Structure Restoration of Thermally Denatured Collagen by Ultrahigh Pressure Treatment
Man Sun, Xu Wei, Haibo Wang, Chengzhi Xu, Benmei Wei, Juntao Zhang, Lang He, Yuling Xu, Sheng Li
Food and Bioprocess Technology
Thermal denaturation is the primary reason for the loss of excellent performance for collagen-based materials. It is particularly urgent to explore an effective structure restoration strategy for thermally denatured collagen. In this study, three different degrees of collagen thermal denaturation models were constructed; the effects of ultrahigh pressure treatments of varying intensities on the structure and properties of partially thermal denatured collagen were investigated. Those results showed that ultrahigh pressure partially restores the triple helix conformation and the α helix of low thermally denatured collagen molecules and moderately restores collagen thermal stability. However, this recovery is not a “perfect” structural restoration; it cannot effectively restore the fibrotic ability of collagen which leads to a decrease in the fiber diameter of the product and an increase in the storage modulus of the product gel. As the degree of thermal denaturation of collagen increases, the ultrahigh pressure recovery effect is gradually lost. For moderate thermally denatured collagen, ultrahigh pressure treatments only recover a small amount of its triple helical conformation. For high thermally denatured collagen, ultrahigh pressure treatments exacerbate the destruction of the three-dimensional structure of collagen molecules, thereby losing the order of molecular structure and the capability of fibrosis self-assembly.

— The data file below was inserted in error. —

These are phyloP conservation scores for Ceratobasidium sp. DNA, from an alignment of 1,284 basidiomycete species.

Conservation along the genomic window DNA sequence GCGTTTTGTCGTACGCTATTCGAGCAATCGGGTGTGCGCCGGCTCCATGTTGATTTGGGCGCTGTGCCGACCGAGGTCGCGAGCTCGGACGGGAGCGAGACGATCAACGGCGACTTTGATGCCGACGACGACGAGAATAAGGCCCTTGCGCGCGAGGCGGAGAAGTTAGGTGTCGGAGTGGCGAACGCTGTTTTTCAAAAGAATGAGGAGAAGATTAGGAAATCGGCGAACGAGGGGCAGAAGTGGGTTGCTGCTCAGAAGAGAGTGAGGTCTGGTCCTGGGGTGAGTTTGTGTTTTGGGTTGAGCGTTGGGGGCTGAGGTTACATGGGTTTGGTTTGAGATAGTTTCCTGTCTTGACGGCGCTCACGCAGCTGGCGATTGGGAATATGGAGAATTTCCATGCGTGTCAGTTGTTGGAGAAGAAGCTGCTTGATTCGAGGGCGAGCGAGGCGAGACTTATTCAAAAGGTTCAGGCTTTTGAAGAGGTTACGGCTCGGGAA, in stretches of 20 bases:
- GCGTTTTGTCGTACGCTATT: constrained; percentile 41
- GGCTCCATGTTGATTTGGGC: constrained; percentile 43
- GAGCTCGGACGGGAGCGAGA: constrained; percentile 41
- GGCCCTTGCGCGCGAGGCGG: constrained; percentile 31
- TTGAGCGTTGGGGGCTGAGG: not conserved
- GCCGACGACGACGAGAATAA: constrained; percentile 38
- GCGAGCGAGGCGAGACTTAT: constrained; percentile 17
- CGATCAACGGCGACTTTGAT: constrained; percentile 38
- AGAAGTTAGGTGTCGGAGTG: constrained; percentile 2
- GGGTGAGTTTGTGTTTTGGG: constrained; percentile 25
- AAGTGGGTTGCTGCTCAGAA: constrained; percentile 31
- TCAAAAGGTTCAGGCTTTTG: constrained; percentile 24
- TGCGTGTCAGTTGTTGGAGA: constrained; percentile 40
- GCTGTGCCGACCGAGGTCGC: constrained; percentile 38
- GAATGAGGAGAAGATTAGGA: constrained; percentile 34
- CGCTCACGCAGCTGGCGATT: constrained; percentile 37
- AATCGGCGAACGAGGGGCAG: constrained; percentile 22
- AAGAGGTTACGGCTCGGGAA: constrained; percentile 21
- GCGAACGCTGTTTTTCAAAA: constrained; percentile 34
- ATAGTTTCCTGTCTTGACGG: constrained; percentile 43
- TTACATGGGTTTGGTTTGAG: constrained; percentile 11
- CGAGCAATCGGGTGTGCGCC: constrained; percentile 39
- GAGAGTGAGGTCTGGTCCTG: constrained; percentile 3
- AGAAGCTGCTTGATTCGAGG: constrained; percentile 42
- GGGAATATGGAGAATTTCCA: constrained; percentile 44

Circular dichroism, Collagen, Thermal stability, Secondary structure, Biochemistry, Food science